Popular in Britain in the 16th and 17th century, witch boxes were used as a charm to protect the occupants of a house from a witch's spell, and to prevent a witch from entering and getting up to mischief.
The small wooden boxes were filled with herbs, pieces of rowan (believed to be a repellant for both witches and faeries), chunks of human bones, and various other odds and ends - all viewable through the glass front (what a real conversation piece...'oh, I see you're displaying Aunt Mavis there....and I presume you used some of Fido's poop?')Over the box a magic spell of protection would have been cast.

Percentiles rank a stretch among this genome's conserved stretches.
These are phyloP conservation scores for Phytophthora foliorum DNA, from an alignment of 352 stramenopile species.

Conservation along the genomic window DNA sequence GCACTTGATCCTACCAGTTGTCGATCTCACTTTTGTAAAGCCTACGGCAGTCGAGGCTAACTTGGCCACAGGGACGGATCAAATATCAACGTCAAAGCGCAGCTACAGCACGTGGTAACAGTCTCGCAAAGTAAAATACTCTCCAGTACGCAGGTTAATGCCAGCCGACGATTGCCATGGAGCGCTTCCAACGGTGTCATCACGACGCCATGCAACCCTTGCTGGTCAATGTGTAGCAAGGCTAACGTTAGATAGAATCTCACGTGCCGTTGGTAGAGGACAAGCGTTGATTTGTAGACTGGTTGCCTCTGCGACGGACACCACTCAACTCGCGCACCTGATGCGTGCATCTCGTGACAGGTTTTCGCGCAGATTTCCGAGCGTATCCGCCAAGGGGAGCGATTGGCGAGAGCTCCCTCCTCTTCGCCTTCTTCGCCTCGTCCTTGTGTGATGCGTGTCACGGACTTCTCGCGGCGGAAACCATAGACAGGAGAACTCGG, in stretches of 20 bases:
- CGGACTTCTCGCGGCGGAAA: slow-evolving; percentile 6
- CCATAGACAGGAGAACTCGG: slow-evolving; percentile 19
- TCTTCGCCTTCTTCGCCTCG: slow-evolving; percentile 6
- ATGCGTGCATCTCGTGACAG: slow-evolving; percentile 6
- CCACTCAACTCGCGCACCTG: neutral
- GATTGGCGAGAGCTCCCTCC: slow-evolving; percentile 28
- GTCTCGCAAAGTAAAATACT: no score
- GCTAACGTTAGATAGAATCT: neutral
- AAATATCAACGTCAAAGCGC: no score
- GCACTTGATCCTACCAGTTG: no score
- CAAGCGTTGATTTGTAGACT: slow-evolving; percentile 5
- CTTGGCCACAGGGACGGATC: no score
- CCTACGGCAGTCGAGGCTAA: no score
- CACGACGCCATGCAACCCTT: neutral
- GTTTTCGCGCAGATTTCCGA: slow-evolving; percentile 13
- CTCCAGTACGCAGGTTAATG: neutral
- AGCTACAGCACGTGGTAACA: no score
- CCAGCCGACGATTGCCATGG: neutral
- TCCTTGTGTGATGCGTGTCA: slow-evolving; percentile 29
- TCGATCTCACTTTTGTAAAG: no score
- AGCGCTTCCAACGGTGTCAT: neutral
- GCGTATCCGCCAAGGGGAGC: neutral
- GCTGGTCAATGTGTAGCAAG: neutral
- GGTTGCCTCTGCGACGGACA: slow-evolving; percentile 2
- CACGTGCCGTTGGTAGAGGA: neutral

The boxes were often sold by witch hunters attempting to cause concern and hysteria about witches. Oddly enough, they (and the buyers, presumably) found nothing strange in the fact they were hawking a box that had been magically imbued with the power of protection, and contained parts of dead people.